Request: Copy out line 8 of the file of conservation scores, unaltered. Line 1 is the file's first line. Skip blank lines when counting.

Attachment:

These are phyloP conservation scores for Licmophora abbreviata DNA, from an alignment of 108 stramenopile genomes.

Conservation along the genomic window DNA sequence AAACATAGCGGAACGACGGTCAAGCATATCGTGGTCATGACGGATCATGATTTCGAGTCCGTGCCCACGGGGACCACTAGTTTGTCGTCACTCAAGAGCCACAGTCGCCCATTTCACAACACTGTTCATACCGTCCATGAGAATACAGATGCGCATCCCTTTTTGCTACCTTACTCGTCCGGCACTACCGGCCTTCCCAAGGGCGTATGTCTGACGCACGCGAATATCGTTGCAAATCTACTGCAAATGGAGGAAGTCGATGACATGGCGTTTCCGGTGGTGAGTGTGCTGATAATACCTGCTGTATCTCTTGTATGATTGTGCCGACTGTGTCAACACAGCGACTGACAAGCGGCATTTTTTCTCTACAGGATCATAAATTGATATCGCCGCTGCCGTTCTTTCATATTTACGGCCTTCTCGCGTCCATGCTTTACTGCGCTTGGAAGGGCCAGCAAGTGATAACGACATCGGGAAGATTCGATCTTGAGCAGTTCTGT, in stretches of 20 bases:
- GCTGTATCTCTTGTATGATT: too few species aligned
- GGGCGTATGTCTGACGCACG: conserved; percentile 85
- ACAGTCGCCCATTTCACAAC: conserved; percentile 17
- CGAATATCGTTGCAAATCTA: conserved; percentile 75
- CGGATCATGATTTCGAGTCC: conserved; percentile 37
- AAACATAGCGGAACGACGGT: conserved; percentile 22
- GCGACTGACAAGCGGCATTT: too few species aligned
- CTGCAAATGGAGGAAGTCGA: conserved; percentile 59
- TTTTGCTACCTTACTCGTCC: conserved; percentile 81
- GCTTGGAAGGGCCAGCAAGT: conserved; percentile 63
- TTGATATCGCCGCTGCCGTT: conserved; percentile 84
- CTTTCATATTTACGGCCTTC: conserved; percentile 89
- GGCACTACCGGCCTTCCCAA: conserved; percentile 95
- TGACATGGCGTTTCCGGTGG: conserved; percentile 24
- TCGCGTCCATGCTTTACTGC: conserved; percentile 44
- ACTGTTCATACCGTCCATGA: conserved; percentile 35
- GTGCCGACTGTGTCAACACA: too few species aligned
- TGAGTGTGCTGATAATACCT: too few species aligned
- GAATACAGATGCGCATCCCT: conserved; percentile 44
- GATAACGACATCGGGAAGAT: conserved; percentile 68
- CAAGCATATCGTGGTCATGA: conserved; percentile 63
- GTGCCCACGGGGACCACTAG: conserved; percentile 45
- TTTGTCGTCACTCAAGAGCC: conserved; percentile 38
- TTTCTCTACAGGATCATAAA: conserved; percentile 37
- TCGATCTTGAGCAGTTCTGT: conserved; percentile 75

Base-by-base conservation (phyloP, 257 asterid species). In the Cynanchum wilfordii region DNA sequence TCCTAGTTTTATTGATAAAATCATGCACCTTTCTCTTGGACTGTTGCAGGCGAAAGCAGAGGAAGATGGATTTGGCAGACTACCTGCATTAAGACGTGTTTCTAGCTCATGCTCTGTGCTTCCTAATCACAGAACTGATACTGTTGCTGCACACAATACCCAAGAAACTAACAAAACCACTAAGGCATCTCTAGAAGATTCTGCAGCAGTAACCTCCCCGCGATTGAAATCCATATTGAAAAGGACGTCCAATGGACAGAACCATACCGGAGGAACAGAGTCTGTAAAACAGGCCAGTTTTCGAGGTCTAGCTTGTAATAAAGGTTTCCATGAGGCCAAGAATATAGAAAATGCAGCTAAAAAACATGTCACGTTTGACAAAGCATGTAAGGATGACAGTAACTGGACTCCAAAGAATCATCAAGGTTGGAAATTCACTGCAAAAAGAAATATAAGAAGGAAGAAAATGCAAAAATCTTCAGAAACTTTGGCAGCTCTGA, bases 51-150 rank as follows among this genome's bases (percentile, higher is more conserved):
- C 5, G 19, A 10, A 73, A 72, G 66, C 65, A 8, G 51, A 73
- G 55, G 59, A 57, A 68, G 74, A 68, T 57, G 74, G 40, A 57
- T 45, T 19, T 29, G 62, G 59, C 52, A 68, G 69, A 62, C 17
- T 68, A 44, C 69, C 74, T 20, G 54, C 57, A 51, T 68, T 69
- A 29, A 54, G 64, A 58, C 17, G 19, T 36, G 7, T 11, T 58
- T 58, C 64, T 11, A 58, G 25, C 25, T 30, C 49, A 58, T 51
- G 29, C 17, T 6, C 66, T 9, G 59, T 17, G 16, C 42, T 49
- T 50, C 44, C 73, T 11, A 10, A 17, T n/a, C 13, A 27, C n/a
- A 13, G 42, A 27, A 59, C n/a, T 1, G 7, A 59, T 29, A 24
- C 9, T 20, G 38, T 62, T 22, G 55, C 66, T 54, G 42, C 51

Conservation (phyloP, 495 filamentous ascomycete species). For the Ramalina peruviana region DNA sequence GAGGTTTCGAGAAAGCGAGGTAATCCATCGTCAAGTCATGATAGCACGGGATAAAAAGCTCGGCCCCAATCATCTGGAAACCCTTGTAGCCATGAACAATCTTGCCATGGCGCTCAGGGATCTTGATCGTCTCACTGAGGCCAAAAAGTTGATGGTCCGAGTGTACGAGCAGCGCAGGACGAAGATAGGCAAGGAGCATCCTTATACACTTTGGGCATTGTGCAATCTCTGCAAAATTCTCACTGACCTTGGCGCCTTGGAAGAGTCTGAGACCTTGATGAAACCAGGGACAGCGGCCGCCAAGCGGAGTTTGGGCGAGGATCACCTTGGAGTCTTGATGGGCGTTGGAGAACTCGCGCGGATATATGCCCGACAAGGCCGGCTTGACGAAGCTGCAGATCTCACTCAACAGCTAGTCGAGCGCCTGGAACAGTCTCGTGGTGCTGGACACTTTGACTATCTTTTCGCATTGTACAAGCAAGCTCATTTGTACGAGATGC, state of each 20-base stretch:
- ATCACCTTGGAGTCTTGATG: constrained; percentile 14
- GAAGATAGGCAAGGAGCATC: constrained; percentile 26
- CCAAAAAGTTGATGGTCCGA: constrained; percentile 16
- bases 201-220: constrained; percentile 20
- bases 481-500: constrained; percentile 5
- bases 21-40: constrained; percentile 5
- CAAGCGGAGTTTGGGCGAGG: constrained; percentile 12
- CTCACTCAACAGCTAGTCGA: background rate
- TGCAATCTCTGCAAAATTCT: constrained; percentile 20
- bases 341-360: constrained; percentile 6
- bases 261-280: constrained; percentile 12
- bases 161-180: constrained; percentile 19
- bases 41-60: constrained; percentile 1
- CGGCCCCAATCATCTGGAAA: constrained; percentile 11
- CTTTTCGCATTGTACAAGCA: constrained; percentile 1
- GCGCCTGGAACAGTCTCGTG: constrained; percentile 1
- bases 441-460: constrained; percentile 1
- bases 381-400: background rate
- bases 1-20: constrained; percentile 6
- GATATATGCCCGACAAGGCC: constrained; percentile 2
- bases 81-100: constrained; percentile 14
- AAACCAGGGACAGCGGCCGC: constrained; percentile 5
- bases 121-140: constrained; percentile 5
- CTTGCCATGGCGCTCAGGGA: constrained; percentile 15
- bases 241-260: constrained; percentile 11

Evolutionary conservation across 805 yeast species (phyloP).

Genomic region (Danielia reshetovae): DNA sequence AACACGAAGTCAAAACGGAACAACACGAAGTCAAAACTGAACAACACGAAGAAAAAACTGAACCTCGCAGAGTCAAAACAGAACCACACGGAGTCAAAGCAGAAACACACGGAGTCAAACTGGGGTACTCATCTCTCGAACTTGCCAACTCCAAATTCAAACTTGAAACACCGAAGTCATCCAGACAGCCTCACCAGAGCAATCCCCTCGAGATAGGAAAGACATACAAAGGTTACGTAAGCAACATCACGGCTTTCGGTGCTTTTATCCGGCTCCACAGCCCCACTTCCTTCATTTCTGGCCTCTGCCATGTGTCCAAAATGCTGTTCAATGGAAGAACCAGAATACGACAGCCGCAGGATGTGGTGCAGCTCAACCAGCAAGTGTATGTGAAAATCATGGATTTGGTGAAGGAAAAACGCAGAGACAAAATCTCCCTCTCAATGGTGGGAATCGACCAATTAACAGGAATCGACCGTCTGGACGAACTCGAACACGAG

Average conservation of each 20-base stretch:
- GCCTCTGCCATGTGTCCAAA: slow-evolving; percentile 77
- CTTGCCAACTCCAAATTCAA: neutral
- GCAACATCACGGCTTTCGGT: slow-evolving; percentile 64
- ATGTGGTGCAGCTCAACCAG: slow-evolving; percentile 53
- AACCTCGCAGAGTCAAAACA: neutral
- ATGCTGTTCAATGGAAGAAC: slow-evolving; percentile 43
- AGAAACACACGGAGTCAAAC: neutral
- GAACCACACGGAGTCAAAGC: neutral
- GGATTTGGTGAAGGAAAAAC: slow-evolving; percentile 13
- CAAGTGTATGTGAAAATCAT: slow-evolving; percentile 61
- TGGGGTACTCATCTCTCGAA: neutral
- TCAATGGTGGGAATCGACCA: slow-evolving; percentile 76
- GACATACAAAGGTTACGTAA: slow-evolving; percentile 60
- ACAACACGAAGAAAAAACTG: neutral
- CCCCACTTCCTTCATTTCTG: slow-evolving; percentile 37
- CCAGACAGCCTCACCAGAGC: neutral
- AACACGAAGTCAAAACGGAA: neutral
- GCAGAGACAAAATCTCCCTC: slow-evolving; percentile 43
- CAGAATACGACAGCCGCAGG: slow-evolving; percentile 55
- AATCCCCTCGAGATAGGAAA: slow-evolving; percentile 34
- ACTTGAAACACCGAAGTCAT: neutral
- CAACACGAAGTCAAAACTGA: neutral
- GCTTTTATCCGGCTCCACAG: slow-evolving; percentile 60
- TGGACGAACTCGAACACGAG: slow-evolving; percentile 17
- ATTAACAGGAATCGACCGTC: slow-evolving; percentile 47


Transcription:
- AAACATAGCGGAACGACGGT: conserved; percentile 22